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A Holiday for Exiles in Chile

September 11, 1988|ARIEL DORFMAN | Ariel Dorfman, whose latest novel, "Mascara," will be published this fall by Viking, will be returning to Chile with his family to vote in the plebiscite.

When I was allowed back to Chile in 1983 after 10 years of forced exile, I was told by the government of Gen. Augusto Pinochet that my banishment was over forever. Although wary of any promise by a dictator as ferocious and conniving as this one, we nevertheless organized our family life as if we could, in fact, really settle down in our own land. Slowly and tentatively, we initiated our return, living half the time in Chile and the other half in the States. Four years later, however, when I arrived with my two sons at the Santiago airport, I was arrested with the younger boy and deported for political reasons.

Although that banishment was short-lived and we were able to return two weeks later, the incident confirmed something I had always known but preferred not to admit, perhaps because it would have made life too precarious: In a dictatorship, no measure of liberalization is irreversible until the tyrant himself has been thrown out.

Recent events in Chile have not made me any less skeptical. I was in Santiago last month when Pinochet announced the lifting of the state of emergency that had served as the legal instrument with which he had been able to arbitrarily exile citizens for the last 15 years. I saw the measure as most people in Chile saw it: a temporary abrogation, designed to persuade the voters, who must decide on Oct. 5 whether to say yes or no to eight more years of his rule, that the general had quite suddenly suffered a miraculous conversion and become democratic. True, we were overjoyed at the return of those exiles able to afford a quick ticket home. And we raucously celebrated the fact that the government, in principle, could no longer operate outside the law; dissidents could not be sent into internal exile, publications could not be banned nor public rallies forbidden.

Still, our celebrations were dampened by the certainty that the regime had not given up all of its power to repress. Twenty-nine opposition journalists are under indictment by military courts. Prominent opposition leaders like Clodomiro Almeyda and Oscar Guillermo Garreton are in jail. I spoke to a young woman who that very week had been kidnaped, beaten and raped by secret policemen whose identify she knew; a swastika had been cut into her breast. On the night of Pinochet's proclamation, roaming death squads shot and killed three protesters and wounded hundreds more. Opposition marches are still routinely broken up by the police, who try to provoke the peaceful demonstrators into acts of violence, which are then shown on television without any chance of viewers discovering who started the confrontation.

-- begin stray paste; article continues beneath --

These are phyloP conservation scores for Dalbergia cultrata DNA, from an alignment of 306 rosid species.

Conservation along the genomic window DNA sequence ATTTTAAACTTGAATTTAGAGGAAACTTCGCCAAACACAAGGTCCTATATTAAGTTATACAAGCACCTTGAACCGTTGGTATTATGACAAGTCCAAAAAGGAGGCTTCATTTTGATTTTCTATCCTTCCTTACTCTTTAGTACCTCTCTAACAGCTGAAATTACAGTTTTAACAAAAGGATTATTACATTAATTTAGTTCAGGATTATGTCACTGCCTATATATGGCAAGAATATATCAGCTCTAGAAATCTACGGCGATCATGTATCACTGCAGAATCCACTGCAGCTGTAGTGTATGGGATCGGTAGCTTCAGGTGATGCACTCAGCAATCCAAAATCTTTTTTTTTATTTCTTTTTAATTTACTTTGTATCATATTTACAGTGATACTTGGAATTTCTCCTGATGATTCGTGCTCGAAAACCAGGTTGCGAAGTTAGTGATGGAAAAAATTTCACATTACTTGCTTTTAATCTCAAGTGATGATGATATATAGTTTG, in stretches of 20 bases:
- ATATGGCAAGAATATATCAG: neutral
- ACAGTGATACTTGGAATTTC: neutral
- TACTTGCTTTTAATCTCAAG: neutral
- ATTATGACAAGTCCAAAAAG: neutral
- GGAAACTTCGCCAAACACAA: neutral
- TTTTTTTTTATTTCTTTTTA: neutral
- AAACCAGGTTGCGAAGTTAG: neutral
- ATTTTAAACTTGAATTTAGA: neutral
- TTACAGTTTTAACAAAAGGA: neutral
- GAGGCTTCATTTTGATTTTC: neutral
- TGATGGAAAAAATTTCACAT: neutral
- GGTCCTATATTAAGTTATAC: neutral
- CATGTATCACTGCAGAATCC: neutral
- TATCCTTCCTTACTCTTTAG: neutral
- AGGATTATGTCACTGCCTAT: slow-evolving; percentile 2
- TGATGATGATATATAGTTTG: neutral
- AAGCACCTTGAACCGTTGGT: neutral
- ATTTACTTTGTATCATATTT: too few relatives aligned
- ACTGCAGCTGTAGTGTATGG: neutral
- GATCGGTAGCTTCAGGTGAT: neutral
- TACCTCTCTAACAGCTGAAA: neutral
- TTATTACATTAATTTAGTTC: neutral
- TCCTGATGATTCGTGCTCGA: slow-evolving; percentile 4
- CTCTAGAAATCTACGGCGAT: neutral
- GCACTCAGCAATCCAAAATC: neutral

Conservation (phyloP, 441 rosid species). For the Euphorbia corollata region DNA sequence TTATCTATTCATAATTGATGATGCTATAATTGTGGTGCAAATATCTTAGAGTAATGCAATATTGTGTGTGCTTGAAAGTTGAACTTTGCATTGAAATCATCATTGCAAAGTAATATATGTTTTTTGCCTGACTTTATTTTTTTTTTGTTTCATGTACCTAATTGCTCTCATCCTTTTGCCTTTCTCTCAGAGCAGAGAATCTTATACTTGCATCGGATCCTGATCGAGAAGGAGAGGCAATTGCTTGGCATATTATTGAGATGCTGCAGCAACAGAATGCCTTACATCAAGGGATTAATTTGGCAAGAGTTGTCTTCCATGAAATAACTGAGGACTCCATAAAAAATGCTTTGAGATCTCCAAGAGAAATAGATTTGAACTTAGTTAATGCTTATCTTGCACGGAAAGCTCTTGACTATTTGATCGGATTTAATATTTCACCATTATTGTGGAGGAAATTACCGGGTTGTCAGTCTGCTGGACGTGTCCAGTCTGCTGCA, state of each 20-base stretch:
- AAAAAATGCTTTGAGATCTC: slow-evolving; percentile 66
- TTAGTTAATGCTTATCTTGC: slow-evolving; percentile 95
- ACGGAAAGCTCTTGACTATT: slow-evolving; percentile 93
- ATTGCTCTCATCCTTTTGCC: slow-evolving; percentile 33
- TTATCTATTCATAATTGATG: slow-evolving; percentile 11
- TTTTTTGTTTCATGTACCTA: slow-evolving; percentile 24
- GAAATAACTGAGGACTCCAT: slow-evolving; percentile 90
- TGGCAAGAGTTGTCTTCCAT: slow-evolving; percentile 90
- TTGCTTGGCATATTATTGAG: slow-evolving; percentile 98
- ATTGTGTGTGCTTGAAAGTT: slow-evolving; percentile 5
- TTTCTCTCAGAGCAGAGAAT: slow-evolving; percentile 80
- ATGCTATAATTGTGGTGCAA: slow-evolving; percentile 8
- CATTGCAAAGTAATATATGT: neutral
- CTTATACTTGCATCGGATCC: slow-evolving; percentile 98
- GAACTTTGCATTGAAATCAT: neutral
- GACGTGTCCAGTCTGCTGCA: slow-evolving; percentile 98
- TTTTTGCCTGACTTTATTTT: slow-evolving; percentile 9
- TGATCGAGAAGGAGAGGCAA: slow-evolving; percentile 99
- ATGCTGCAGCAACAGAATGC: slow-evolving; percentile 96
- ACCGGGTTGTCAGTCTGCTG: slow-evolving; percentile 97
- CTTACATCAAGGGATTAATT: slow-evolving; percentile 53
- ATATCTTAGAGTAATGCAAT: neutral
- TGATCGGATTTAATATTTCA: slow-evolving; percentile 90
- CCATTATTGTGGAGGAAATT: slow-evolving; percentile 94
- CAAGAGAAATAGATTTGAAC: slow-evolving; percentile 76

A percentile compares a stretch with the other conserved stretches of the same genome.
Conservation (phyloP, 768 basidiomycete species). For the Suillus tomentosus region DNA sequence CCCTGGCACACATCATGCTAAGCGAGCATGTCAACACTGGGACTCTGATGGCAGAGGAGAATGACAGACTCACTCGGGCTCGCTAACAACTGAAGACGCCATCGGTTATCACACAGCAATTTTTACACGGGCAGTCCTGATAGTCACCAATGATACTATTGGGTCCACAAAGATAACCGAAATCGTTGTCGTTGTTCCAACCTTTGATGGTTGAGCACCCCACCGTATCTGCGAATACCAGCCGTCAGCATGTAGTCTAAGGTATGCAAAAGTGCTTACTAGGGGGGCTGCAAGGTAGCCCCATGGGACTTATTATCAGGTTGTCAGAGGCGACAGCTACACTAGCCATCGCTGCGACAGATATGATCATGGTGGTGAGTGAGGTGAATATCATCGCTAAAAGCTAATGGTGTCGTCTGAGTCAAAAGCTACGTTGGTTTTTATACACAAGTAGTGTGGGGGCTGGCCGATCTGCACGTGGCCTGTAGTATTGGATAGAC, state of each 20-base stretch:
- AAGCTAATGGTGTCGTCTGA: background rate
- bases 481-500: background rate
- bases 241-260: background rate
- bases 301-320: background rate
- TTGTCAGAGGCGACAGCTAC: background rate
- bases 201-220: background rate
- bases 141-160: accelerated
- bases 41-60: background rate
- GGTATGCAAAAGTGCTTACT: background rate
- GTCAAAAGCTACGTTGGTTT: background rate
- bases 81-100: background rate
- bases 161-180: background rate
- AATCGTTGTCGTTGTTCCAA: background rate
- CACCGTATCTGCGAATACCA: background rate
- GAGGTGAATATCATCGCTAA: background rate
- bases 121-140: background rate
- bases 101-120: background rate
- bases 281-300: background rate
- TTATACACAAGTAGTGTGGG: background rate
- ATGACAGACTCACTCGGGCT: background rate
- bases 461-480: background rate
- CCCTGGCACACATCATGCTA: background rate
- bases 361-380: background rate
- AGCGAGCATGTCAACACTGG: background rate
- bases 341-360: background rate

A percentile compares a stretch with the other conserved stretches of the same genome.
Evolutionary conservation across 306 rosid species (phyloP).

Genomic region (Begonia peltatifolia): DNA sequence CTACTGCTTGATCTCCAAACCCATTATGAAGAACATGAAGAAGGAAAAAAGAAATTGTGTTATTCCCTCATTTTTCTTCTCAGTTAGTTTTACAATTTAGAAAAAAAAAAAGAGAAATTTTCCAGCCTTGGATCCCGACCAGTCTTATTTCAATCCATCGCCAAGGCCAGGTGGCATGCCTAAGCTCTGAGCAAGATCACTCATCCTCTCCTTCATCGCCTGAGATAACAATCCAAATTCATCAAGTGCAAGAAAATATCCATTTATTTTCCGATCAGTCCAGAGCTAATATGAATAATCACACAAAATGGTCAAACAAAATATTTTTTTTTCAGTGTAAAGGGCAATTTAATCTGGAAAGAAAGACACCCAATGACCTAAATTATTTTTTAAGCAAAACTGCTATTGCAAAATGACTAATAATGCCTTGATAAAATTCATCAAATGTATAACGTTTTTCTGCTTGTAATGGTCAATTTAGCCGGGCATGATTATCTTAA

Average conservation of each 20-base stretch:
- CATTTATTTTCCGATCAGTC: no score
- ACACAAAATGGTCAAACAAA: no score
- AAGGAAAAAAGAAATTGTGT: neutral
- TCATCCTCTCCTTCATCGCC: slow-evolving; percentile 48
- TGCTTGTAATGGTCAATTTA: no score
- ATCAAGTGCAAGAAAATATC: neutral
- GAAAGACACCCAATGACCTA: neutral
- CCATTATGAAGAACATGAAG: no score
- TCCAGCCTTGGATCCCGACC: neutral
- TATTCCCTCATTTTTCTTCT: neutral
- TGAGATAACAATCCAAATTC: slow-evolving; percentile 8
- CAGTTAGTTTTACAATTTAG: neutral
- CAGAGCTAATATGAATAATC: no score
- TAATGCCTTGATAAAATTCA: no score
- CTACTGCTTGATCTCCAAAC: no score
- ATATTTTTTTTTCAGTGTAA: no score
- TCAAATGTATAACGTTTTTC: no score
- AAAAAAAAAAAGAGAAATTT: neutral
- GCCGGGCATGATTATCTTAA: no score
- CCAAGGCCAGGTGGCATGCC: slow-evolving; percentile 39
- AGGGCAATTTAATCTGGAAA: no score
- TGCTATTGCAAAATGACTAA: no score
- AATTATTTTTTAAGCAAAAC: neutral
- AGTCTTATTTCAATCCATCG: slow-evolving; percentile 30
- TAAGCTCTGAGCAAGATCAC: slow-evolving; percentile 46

Gen. Pinochet's temporary and cosmetic liberalization is born out of his need to be nationally and internationally legitimized as Chile's ruler in an election considered fair and clean. This is an absurd pretension. One month of restored freedoms does not blot out 15 years of incessant terror. There is no equality of opportunities between the leaders of the opposition--with their scant resources, their innumerable intimidated supporters, their memories of constant harassment--and a government that still despotically controls the police, the television stations, the streets, the many levers of the economy, the subsidies for housing and nutrition and jobs and schools.

And yet, for all our misgivings, this opening is an extremely hopeful sign. It is possible that Pinochet has persuaded some voters that he has changed his spots. But the major effect is to diminish the fear that was the source and sustenance of his power for so long. Even before these pseudo-benevolent measures were announced, most of the public-opinion polls showed the Vote No campaign winning the plebiscite handily. Even so, what worries us most, of course, is what will happen after Oct. 5. Several army commanders and Gen. Pinochet himself have threatened the citizenry, if we dare to vote no, with a repetition of the same repression of 1973, when they overthrew the constitutional government. What is to stop him from reversing his present liberalization because the Fatherland is in danger?

Pressure from the international community may well prove decisive if the military government tries to commit fraud the day of the plebiscite or to deny the triumph of the opposition that very night. A pariah, almost a global leper, Pinochet craves foreign recognition. People and governments abroad who care about the future of democracy and stability in my land should remain watchful. But vigilance from outside Chile will be effective only if inside the country our citizens are ready to stand up for their rights when, once again, as must inevitably happen as soon as the dictator feels threatened, he tries to take back what he so ungraciously and clumsily conceded for electoral reasons.

The general, naturally, insists that if he is not elected, the result will be chaos, death and disintegration.

But I am hoping that the people of Chile realize what I understood that day when I was expelled from my country for a second time after having been promised that my personal exile was over: There can be no return of us all from that collective state of exile and separation until the man who has ravaged our rights is definitively defeated.

Or, to put it more bluntly to every foreign reader: Would you trust someone like Gen. Pinochet with the fate of your family and your country?

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